So, rewind a bit. Gail and I rendezvoused at a Chinese restaurant in Santa Fe where we toasted “Music and Mystery” and thus began an extraordinary friendship and journey. We spent almost the entire summer in altered states of consciousness. She heard and saw the music she was to compose in the future. I remember one utterly amazing experience in which I saw the two fish of Pisces and immediately named them Music and Mystery. I went inside Mystery but immediately heard the most glorious music I ever heard in my life. There were thousands of voices, all blending in the most amazing way but way in the back, the tail of Mystery, I saw an incredible hospital with people who were receiving the most loving care, much of it assisted by music.

About 15 years before we met, I had written a book on music therapy called Shadows on the Soul. It is still unpublished. I sent it to over 30 publishers, all of whom said it was fascinating but did not fit with the other titles they market. Obviously, Gail and I discussed the book and the mechanisms whereby music can realign energies. There was, of course, a context for everything. At that time, 1995, Harp Therapy was beginning to be recognized as a potentially useful component of a healing program, but the way it was being presented required patients to learn to play the harp. The theory was that the harp is designed in a way that the sound is somehow pulled towards the body. Yes, the way the harp is played could lead one to think this, but the reality for a performer is that the sound also has to reach the last row of the concert hall and Gail was famous for her sound.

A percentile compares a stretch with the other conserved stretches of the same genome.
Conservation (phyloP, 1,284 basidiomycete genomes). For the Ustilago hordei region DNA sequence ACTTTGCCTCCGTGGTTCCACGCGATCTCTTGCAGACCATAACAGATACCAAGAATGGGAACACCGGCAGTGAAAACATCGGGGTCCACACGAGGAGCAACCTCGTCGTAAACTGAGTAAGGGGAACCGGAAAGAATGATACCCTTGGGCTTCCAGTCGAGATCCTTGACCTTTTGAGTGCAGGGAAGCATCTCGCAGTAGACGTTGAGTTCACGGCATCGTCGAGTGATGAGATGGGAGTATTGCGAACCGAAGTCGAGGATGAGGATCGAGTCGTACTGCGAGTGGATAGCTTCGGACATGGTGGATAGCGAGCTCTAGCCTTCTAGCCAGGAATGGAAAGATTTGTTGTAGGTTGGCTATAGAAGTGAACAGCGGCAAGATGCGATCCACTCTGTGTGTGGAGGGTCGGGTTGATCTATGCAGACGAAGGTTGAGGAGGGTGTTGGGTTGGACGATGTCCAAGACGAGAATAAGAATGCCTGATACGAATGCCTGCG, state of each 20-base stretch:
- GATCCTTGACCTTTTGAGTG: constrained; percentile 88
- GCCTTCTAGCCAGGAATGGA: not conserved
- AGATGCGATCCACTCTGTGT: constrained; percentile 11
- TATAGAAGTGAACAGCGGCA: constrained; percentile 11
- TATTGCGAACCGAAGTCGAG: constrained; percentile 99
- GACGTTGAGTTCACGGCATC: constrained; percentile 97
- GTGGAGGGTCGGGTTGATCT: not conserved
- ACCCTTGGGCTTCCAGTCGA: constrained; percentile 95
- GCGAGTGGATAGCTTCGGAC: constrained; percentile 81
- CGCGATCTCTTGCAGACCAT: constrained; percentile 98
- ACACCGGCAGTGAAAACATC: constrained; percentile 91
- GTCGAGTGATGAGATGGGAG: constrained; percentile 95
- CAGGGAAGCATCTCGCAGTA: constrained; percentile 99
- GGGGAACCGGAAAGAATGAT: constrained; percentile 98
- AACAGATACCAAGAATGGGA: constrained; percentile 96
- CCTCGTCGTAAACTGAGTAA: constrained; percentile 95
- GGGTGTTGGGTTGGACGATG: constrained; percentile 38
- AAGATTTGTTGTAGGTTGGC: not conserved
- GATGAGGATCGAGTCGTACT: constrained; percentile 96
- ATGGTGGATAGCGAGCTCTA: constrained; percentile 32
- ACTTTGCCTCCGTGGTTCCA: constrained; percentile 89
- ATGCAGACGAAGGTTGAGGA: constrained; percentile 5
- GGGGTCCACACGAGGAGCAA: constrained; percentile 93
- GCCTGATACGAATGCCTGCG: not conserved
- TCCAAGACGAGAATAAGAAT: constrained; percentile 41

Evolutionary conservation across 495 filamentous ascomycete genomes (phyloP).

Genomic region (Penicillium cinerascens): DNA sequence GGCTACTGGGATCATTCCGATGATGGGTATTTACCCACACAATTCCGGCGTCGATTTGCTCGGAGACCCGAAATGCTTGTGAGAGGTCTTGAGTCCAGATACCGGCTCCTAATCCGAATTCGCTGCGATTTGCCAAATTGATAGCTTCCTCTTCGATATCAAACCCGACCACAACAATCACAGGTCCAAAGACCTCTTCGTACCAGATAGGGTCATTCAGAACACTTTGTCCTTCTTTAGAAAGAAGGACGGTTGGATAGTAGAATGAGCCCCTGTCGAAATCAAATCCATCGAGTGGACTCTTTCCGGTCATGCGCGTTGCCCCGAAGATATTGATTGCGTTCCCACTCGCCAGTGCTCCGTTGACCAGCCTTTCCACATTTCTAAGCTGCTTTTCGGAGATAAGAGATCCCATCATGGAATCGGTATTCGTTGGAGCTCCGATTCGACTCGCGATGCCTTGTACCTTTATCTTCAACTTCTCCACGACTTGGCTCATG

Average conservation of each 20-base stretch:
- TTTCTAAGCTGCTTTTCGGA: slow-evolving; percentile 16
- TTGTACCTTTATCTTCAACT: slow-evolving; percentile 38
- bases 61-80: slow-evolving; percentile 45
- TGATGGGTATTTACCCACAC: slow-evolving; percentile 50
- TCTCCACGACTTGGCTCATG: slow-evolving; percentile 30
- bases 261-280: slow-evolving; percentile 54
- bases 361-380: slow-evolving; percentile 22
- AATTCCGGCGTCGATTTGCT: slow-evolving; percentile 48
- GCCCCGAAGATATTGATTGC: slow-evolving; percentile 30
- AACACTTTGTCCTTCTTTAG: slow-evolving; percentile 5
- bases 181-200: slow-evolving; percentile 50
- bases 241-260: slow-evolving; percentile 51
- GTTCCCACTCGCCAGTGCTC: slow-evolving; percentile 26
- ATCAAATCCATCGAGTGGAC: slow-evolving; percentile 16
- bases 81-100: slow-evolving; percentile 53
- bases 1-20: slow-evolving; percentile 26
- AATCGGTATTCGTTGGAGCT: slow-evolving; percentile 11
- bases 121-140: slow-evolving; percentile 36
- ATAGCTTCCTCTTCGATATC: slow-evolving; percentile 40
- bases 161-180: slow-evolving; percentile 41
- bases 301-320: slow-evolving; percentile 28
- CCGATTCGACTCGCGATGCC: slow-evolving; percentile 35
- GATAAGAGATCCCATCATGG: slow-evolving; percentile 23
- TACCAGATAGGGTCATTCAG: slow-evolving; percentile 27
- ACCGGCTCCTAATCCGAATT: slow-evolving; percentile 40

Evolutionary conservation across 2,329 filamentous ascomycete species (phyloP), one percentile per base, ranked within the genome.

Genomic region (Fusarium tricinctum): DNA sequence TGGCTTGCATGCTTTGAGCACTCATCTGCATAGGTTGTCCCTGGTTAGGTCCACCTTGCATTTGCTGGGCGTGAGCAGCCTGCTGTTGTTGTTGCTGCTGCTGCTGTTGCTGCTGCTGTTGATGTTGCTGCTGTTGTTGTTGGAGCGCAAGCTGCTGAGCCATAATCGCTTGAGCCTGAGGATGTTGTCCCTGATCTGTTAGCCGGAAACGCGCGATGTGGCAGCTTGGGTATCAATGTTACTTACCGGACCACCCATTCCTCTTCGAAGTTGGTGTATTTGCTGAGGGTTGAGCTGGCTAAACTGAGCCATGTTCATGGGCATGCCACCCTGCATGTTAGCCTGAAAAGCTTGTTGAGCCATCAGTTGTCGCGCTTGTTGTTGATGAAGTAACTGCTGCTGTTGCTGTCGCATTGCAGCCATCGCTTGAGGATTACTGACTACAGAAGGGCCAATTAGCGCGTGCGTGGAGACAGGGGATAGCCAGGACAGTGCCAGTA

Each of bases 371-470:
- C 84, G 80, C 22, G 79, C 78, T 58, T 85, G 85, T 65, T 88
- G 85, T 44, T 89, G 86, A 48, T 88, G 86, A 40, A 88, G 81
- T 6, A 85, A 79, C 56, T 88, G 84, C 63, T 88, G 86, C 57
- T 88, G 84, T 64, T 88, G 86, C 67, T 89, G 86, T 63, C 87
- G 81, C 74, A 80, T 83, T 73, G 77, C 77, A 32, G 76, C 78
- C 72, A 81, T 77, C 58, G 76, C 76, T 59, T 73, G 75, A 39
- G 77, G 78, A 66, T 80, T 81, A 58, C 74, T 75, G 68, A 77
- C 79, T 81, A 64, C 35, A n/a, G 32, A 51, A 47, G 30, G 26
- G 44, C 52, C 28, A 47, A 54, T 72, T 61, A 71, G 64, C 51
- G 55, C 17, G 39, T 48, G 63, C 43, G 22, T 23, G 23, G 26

Being an opera buff, I sort of translated concepts from harp to vocal music but one can think of a soprano with a voice that can fill the hall or a singer who needs a microphone to be heard. It is the same with harps, and concert performances are not generally amplified. As fate would have it, Gail and I became deeply involved with music therapy, but she remained a composer and stage performer as well. For instance, a flamenco group asked her compose a piece to fill a necessary costume change interval. I think the program was called “Lace and Fire” and I attended all the performances and captured two of them on DAT tape. The rehearsals were in my living room, where the picture above was taken, and I was introduced to the tensions and traumas of the backstage world. This greatly enriched my appreciation for the dedication and sacrifices of those who do so much to enhance the quality of our lives.

In 1985, Gail had composed a delightful piece called “A Turkish Fantasy”. It has little musical scenes of fountains, sword dances, haggling in bazaars, and moonlight on the Bosphorus, each followed by a story teller. The audience at the Istanbul Music Festival went wild. She went on national television the next day for an encore performance. For the flamenco group, she composed a piece that I named the “Iberian Fantasy” because besides having a Spanish feel, Gail was born in New Iberia so it felt fitting.

In her 80 years as Gail, she was actually approaching the end of her major composing career when we met. Only a few more pieces followed, one a very solemn piece with Egyptian inspiration that was part of a CD with solos by many harpists and the rest of the original work was improvised for individual healing sessions and very seldom recorded though I often hid tape recorders and tried to archive a little of what I was blessed to be hearing.